Tips for Home Buying January 25, 2021

Buyer Tips :Looking for a Wheelchair-Accessible Home

Do you or someone in your family need a home that is wheelchair accessible, or will need to be in the future?  The Northwest MLS has upgraded the listing input system this year so that Sellers can include accessibility information in their listings, which will help Buyers focus their time on homes that meet their needs. Here are some of the features you and your Real Estate Broker should look for in a home – existing or with the space available to add them after purchase.

Approach & Entry

A clear, evenly-paved walkway from the parking area with room for a ramp. There should be at least one entrance ramp and preferably 2 in case one of the entrances is blocked during an emergency. The ADA recommendation, for maximum slope for hand-propelled wheelchair ramps, is 1” of rise for every 12” of length. Minimum ramp width should be 36” inside the rails, although 48” is ideal.

Doors & Hallways & Flooring

The minimum recommended door width is 32” and pocket doors are a plus where possible. The standard clearance needed to turn a wheelchair is 60 inches – so make sure doors and furniture placement can accommodate that space. The door threshold should be no more than ½”  high if there isn’t a ramp. Lever handles are preferred. Halls and pathways throughout the central living area and the rooms listed below, should be at least 36” to accommodate wheelchairs & walkers. Hardwood or tile is preferred, but at a minimum there should be low pile carpeting. There should also be no significant change in floor height between rooms.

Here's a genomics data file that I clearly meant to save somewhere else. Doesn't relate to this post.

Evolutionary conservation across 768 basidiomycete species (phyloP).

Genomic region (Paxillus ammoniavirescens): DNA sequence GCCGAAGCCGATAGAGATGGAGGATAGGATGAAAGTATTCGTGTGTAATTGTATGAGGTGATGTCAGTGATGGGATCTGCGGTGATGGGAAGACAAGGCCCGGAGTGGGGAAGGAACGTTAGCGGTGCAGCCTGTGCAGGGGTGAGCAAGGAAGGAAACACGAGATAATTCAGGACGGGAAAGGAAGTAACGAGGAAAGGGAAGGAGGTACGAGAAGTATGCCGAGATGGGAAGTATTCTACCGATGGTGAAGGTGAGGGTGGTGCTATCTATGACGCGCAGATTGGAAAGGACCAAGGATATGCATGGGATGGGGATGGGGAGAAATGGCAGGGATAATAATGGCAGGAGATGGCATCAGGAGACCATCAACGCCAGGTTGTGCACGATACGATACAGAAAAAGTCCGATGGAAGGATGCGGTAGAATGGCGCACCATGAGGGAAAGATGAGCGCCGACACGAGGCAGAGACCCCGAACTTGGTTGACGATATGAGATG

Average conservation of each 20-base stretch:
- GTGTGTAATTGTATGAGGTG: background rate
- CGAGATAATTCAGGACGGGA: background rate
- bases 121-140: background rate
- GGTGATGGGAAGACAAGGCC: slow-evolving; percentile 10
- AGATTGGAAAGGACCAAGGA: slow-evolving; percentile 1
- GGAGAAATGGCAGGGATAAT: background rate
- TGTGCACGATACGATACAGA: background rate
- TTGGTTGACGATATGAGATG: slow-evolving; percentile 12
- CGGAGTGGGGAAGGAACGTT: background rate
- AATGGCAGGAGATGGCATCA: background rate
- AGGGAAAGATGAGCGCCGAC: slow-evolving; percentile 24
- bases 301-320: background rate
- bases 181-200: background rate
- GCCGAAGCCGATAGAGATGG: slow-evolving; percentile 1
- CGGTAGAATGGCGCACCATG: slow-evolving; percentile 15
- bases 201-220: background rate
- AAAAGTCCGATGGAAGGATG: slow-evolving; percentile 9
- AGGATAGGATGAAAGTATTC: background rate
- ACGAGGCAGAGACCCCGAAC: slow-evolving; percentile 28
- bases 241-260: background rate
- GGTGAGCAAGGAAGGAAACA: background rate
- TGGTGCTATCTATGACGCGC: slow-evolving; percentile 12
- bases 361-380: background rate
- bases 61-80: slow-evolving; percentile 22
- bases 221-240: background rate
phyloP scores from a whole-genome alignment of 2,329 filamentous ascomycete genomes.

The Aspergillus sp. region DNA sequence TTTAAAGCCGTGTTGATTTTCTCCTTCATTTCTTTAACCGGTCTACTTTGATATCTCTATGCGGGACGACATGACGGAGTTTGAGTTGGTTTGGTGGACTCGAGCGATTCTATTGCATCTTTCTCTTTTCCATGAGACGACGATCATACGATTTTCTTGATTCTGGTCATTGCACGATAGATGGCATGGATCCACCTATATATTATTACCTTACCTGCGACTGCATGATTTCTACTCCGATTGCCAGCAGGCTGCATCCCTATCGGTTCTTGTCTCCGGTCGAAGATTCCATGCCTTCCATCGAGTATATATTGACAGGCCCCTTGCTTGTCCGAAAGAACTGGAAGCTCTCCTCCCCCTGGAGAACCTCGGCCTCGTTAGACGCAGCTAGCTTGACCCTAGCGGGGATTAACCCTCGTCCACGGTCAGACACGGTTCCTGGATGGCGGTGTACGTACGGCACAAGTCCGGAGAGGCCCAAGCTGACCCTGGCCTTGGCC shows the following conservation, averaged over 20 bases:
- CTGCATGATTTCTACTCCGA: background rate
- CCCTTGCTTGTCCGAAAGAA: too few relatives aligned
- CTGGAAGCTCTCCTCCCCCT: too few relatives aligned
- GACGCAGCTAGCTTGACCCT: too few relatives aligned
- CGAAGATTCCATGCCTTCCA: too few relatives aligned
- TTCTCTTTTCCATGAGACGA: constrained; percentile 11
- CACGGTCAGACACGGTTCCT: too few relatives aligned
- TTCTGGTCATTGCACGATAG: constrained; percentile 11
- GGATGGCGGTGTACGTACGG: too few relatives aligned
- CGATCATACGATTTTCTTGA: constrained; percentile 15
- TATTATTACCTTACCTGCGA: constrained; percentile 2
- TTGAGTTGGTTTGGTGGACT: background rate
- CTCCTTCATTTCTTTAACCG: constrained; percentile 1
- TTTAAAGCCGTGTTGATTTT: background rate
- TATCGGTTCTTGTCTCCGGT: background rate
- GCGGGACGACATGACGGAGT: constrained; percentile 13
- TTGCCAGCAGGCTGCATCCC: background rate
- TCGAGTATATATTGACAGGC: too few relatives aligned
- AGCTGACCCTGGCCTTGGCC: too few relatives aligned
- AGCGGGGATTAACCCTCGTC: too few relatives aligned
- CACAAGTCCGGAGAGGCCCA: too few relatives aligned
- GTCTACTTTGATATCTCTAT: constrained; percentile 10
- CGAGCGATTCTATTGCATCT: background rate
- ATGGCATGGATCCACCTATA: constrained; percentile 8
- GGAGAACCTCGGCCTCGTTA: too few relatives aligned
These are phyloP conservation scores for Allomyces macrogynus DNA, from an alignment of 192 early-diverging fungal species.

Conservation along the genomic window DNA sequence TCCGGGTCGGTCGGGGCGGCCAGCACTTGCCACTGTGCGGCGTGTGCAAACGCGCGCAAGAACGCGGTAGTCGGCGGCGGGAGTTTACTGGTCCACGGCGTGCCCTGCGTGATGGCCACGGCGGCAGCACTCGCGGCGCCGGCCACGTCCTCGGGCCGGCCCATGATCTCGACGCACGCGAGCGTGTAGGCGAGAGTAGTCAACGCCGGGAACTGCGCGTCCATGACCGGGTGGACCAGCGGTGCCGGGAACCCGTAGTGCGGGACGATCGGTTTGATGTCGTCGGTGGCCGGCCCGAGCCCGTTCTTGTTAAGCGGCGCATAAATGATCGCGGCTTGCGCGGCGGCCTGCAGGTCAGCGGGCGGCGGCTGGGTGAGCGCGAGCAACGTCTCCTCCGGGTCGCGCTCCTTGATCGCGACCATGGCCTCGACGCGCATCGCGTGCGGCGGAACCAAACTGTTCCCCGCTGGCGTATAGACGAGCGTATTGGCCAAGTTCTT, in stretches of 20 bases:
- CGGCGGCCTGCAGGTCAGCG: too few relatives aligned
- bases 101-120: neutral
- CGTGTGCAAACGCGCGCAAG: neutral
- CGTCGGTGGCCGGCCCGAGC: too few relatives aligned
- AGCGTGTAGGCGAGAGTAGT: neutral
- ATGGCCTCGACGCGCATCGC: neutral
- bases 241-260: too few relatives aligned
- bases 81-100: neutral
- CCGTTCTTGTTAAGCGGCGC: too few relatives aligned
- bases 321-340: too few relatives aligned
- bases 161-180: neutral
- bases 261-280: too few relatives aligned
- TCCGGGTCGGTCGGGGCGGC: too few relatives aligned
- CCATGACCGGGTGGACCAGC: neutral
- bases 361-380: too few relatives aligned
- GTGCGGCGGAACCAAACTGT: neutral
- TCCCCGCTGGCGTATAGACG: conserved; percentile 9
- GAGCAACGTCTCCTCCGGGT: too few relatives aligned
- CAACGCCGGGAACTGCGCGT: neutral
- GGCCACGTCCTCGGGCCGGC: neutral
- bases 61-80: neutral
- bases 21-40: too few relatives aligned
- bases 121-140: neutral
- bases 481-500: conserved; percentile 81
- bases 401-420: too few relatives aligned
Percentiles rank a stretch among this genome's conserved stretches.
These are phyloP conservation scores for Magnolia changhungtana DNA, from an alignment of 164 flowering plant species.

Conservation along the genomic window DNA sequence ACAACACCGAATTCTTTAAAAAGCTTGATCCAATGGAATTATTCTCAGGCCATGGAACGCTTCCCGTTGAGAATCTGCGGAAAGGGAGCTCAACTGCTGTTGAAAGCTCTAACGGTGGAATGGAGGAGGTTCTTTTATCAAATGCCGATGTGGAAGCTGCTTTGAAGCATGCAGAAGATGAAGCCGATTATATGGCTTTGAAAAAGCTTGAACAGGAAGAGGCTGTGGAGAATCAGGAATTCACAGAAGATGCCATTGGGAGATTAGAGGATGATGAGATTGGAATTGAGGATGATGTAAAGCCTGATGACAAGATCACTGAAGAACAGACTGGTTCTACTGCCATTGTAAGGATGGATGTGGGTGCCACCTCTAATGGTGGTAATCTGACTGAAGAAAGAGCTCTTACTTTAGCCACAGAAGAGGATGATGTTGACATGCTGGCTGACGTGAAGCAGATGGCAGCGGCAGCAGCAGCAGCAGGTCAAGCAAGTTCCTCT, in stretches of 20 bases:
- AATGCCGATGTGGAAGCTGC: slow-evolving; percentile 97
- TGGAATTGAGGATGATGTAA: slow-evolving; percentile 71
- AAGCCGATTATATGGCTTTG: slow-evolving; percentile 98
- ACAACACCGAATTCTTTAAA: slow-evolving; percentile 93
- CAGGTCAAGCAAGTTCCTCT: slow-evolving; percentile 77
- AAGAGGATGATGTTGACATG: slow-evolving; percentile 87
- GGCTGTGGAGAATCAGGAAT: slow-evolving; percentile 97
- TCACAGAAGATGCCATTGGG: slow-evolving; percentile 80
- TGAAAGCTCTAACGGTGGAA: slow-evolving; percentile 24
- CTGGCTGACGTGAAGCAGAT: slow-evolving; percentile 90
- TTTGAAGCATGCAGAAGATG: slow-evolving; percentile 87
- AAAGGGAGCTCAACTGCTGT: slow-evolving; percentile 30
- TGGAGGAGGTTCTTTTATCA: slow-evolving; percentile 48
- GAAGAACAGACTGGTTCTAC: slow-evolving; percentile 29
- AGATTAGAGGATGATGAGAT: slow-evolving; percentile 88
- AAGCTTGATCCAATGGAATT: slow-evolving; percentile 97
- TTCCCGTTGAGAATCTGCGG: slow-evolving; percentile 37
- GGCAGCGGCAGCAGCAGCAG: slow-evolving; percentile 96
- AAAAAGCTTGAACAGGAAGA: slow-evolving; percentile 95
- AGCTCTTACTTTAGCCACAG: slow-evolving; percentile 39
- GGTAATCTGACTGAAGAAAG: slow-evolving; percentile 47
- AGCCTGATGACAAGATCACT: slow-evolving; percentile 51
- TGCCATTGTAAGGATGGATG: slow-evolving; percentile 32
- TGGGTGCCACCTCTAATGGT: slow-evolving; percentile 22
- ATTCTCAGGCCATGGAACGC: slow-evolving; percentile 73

Bedroom Features

Closet bars should be adjustable with at least one bar at 48” and accessible from a seated position. Window controls should be within 40” of the floor. Switches, outlets and other controls should be mounted between 18” and 48” above the floor.

Bathrooms

There should be at least 1 full or ¾ bathroom that has a turning radius of at least 60”. Counters should be between 32” and 34” with clearance for knees, showers that allow access without a step or barrier, grab bars should be installed that can support the weight of an adult. Lever faucet handles are nice to have.

Kitchen

Range controls should be in the front or on the side, counters should be variable height to accommodate multiple persons – seated or standing. The dishwasher should be mounted in an elevated position and outlets & switches should allow access for someone seated.  Drawers and cabinets with pullouts are also nice to have.